Vestibular stimulation improves insight into illness in schizophrenia spectrum disorders

Philip Gerretsen, David D. Pothier, Carolyn Falls, Maxine Armstrong, Thushanthi Balakumar, Hiroyuki Uchida, David C. Mamo, Bruce G. Pollock, Ariel Graff-Guerrero

Research output: Contribution to journalArticle

1 Citation (Scopus)

Abstract

Impaired insight into illness (IMP-INS) is common among individuals with schizophrenia spectrum disorders (SSD), contributing to medication nonadherence and poor clinical outcomes. Caloric vestibular simulation (CVS) is typically used to assess peripheral vestibular system function. Left cold CVS is also a transiently effective treatment for IMP-INS and hemineglect secondary to right brain hemisphere stroke, and possibly for IMP-INS and mood stabilization in patients with SSD. Participants with SSD and moderate-to-severe IMP-INS participated in an exploratory double blind, crossover, randomized controlled study of the effects of CVS on IMP-INS. Participants sequentially received all experimental conditions—left cold (4 °C), right cold, and body temperature/sham CVS—in a random order. Repeated measures ANOVA were performed to compare changes in IMP-INS, mood and positive symptom severity pre and 30 min post CVS. A significant interaction was found between CVS condition, time, and body temperature nystagmus peak slow phase velocity (PSPV) for IMP-INS, indicating that single session left cold CVS transiently improved IMP-INS while right cold CVS may have worsened IMP-INS, particularly in participants with greater vestibular reactivity (i.e. higher PSPV) to body temperature CVS. The procedure's effectiveness is attributed to stimulation of underactive right hemisphere circuits via vestibular nuclei projections to the contralateral hemisphere.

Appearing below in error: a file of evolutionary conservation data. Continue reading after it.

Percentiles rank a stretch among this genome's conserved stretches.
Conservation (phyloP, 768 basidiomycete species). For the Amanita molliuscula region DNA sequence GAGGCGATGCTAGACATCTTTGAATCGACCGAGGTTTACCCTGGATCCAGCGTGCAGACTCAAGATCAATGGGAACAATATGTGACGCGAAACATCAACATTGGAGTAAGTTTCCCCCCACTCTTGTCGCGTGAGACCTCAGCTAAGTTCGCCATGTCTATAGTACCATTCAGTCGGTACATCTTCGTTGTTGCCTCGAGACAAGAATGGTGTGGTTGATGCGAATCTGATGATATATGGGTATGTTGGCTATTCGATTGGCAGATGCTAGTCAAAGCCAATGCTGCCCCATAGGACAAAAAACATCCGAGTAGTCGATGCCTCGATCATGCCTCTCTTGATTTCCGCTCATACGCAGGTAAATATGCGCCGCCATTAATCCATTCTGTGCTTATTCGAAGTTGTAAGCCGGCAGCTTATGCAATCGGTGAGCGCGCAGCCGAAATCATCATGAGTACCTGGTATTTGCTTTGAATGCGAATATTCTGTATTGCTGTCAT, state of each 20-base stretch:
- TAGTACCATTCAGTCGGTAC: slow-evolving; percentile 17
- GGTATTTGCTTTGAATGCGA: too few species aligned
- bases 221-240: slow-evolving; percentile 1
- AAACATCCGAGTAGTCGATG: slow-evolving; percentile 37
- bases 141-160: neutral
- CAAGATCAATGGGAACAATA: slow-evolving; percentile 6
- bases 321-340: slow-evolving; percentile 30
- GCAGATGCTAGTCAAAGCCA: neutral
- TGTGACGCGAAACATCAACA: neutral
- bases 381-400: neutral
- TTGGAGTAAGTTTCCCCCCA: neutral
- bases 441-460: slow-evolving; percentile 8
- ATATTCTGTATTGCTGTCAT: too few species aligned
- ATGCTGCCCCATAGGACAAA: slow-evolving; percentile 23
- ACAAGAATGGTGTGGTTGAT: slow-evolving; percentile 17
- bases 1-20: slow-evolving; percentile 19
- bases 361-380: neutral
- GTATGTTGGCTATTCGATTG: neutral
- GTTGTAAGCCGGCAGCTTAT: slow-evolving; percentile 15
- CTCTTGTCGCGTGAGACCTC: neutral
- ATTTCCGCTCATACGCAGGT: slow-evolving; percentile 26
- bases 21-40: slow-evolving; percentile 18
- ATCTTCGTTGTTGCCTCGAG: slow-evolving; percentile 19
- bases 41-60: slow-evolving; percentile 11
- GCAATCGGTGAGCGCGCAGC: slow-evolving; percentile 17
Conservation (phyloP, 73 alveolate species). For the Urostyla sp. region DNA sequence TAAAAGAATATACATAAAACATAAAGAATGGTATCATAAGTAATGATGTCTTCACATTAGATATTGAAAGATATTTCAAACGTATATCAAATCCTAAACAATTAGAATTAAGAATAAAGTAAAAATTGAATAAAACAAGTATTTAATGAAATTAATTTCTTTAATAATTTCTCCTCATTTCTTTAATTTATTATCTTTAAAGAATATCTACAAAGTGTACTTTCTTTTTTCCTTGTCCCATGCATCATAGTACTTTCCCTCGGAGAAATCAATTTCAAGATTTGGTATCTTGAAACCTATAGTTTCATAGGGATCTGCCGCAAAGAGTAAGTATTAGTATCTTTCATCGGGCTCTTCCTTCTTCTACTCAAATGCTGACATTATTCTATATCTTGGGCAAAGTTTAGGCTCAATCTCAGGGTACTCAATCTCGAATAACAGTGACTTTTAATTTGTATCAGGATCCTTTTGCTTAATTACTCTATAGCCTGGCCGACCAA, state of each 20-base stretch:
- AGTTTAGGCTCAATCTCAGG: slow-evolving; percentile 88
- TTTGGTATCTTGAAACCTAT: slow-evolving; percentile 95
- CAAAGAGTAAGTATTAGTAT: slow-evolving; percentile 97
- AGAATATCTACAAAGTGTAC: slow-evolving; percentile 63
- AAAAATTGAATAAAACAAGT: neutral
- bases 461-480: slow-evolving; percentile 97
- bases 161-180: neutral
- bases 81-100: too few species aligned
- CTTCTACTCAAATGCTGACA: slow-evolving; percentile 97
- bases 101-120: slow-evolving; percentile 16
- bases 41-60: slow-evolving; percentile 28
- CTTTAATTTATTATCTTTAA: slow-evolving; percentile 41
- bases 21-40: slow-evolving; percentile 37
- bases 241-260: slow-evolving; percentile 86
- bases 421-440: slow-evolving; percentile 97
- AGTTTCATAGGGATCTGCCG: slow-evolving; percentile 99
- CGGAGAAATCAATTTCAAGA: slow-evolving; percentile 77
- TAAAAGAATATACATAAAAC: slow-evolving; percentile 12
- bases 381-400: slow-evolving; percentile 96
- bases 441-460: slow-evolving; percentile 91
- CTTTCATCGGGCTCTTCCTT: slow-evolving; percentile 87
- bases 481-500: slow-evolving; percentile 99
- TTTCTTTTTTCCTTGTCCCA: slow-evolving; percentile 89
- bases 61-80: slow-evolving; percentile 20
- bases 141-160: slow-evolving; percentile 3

Original languageEnglish
Pages (from-to)333-341
Number of pages9
JournalPsychiatry Research
Volume251
DOIs
Publication statusPublished - 2017 May 1

Fingerprint

Schizophrenia
Body Temperature
Vestibular Nuclei
Medication Adherence
Analysis of Variance
Stroke
Brain
Therapeutics

Keywords

  • Anosognosia
  • Illness denial
  • Insight into illness
  • Schizophrenia
  • Vestibular stimulation

ASJC Scopus subject areas

  • Psychiatry and Mental health
  • Biological Psychiatry

Cite this

Gerretsen, P., Pothier, D. D., Falls, C., Armstrong, M., Balakumar, T., Uchida, H., ... Graff-Guerrero, A. (2017). Vestibular stimulation improves insight into illness in schizophrenia spectrum disorders. Psychiatry Research, 251, 333-341. https://doi.org/10.1016/j.psychres.2017.02.020

Vestibular stimulation improves insight into illness in schizophrenia spectrum disorders. / Gerretsen, Philip; Pothier, David D.; Falls, Carolyn; Armstrong, Maxine; Balakumar, Thushanthi; Uchida, Hiroyuki; Mamo, David C.; Pollock, Bruce G.; Graff-Guerrero, Ariel.

In: Psychiatry Research, Vol. 251, 01.05.2017, p. 333-341.

Research output: Contribution to journalArticle

Gerretsen, P, Pothier, DD, Falls, C, Armstrong, M, Balakumar, T, Uchida, H, Mamo, DC, Pollock, BG & Graff-Guerrero, A 2017, 'Vestibular stimulation improves insight into illness in schizophrenia spectrum disorders', Psychiatry Research, vol. 251, pp. 333-341. https://doi.org/10.1016/j.psychres.2017.02.020
Gerretsen, Philip ; Pothier, David D. ; Falls, Carolyn ; Armstrong, Maxine ; Balakumar, Thushanthi ; Uchida, Hiroyuki ; Mamo, David C. ; Pollock, Bruce G. ; Graff-Guerrero, Ariel. / Vestibular stimulation improves insight into illness in schizophrenia spectrum disorders. In: Psychiatry Research. 2017 ; Vol. 251. pp. 333-341.
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